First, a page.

Who is Actually in Charge of Growth in Your Organization?


I was working with a firm in a session the other day and we had one of those moments of clarity.  They had done some great work in previous meetings and had set the stage for growth decision making by taking stock of relevant hard and soft assets of the firm, carefully integrating objective outside information and developing a set of choices.

It was logical that they were ready to converge and decide on a path. It’s the final turn to having a focused strategy: moving from a list of attractive candidates to the handful that you’re going to get behind and invest in.

Having Great Choices: Right Where you Want to be Correct?

Well yes and no.  

There is a big gap between choice creation and decision making.  Choice creation is fun and addictive work – it feels like one can create without bound.  But, making decisions to focus always means that you are also choosing what not to work on, and for some in the group, saying no feels like a loss.

This is a false choice, however, because every firm runs better when the teams are not overburdened with too many programs and priorities.  It is easy to take a smooth running firm and introduce “just one more” project that slows the whole firm down (if this is you, check here and here  to start).

I shouldn’t have been surprised when a circular dialogue began, and after significant debate during the second time around the table, I needed to call the question: whose decision is this and what was their culture for making it?

So how would you have answered?  Who is the “Chief Growth Officer” in your firm?  

This innocent query can be a confusing question, as the role of Chief Growth Officer is rarely an official title.  It could be a tenured VP under the COO, a strategic business unit P&L leader, the CTO, the marketing leader, or perhaps a very strategic sales leader.

Frequently, I find the role is “owned” by two or three people in the firm, and it can be very confusing as to who is accountable for which portions.  It’s somewhat like a doubles tennis match when the ball goes perfectly between two players in the zone of confusion.

Sometimes a role is explicit and clear. For example, frequently the CFO has the measurement and the reporting responsibility for new initiatives.  They may even have the best seat to see if the strategy is clear and actionable enough.  The CTO may be charged with keeping the full technical investment picture in focus and making sure that we have the right ratio of projects to senior staff.

More commonly, the Senior Leadership Team tacitly assumes that they have this all worked out, and the usual muddle is just how we roll.  This typically leads to commitments that are based on the intuitive drift of the moment, rather than process and data-based decision making.

A Four Step Answer

This is really a decision process question that masquerades as a strategy question.  If the underlying option development work is sound (and it was), then what we need here is a pathway to commit the firm to action and assure full management team support.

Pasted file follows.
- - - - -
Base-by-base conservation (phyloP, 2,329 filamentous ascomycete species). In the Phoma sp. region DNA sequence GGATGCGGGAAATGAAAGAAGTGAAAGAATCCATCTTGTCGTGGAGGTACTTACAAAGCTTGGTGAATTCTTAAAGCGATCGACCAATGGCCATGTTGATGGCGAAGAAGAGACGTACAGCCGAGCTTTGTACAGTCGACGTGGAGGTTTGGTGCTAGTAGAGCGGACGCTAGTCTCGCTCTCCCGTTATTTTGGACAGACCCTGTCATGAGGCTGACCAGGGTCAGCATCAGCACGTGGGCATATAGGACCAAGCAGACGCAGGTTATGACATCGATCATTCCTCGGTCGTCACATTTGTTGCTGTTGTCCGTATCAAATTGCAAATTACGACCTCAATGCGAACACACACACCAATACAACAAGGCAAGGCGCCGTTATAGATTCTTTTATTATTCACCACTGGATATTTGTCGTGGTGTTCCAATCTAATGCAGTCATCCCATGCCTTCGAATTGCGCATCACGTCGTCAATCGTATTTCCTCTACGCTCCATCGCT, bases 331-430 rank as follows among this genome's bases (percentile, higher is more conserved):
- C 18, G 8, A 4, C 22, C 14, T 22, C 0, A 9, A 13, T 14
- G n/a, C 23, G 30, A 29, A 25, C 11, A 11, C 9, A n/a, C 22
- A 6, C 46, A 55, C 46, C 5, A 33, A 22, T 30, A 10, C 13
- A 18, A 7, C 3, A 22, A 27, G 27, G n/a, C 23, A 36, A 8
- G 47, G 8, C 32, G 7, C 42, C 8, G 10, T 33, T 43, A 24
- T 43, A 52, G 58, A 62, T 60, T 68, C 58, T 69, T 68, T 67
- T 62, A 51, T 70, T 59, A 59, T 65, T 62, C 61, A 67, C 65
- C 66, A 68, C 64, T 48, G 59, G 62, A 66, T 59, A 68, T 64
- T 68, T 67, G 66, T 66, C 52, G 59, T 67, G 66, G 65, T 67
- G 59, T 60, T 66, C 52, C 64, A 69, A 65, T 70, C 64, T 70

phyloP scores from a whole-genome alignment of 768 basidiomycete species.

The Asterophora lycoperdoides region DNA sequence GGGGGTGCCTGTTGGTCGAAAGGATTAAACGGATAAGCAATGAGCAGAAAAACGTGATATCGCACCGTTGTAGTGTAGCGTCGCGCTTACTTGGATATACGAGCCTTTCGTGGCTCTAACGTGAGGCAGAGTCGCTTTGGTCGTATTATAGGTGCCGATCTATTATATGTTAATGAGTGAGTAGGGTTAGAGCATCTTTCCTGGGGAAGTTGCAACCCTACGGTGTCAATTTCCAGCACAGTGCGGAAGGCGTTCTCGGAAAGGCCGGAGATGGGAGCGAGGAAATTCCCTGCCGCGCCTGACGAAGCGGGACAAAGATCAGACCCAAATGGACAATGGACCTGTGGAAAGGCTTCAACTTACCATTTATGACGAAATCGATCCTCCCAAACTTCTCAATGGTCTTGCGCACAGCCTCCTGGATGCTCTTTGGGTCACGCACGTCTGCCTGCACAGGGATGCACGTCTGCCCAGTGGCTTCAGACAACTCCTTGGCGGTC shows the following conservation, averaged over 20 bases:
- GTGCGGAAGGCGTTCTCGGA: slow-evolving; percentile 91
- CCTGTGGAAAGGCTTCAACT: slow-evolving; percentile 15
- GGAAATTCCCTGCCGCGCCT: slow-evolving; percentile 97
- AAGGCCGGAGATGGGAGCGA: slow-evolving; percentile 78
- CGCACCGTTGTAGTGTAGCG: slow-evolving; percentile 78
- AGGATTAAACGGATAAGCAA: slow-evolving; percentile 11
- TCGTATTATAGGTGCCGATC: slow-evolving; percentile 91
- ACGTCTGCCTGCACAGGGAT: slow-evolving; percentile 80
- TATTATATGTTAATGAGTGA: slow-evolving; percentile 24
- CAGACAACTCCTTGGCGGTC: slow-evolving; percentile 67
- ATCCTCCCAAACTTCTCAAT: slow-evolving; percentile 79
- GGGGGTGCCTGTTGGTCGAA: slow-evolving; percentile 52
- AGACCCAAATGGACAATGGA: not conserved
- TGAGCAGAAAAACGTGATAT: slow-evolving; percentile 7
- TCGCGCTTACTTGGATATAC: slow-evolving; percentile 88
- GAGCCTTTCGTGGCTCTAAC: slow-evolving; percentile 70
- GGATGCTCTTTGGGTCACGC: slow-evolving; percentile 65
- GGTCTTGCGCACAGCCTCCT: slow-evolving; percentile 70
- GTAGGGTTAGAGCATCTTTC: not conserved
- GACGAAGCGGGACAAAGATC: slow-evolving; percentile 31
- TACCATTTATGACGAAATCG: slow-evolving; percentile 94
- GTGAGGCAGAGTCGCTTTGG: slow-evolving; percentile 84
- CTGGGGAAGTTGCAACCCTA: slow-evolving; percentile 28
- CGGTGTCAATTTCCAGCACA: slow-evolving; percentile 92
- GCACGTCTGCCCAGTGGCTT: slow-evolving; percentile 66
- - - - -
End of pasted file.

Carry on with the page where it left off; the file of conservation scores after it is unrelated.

These scenarios show up in firms that have done the work of setting up a “professional” management team with a distributed set of roles and accountabilities.  In firms with a founder owner present, frequently they just differ to her and she makes the call.

Assuming that you have a high-functioning, distributed team, what things need to be done to harness all the talent and move the group ahead?  I would recommend four steps:

  1. Develop a specific and shared mutual commitment of what must be true to make this a good decision.  Make a list and put it in the notes.  This is the agreed to “platform” that we will base our deliberation on and use to set guard rails for the debate.  
  2. Decide how we will decide (ahead of time).  It’s surprising, but most firms have never had a direct discussion of how they will decide.  Is it the CEO’s call?  Is the CEO expecting the operating team to bring one recommendation for final approval?  Are we going to debate until consensus is achieved?  Each firm is free to carve out a process that fits (example here).
  3. Agree that we will have a vigorous, fact-based debate. However, when we make the call, we will all support it – and will work to make the decision a success.
  4. Agree to a mutual and robust communication plan for what you’ve decided.  It needs to be multi channel and repetitive to really create the clarity you are looking for.

So, after we “backed up” and laid some decision process framework, the group began to get real traction. Then rather than the frequent win/lose outcome, we were able to hammer out some unique and powerful next planks in the their strategic framework.


So how do you make the final choices of Growth programs in your firm?  How successful have you been at engaging both the operations team and the strategic team to come to an agreement?  Do those on the front line perceive that the leadership team is in one accord, or are they looking for who “won” and who “lost?”

Quality choice creation and decision making is the heartbeat of setting a great growth plan.  If you’d like to discuss having a diagnostic tune up for your choice creation and decision process with an objective view, please give me a call at 847-651-1014 or use this link to set up a 20-minute (no strings attached) consult.

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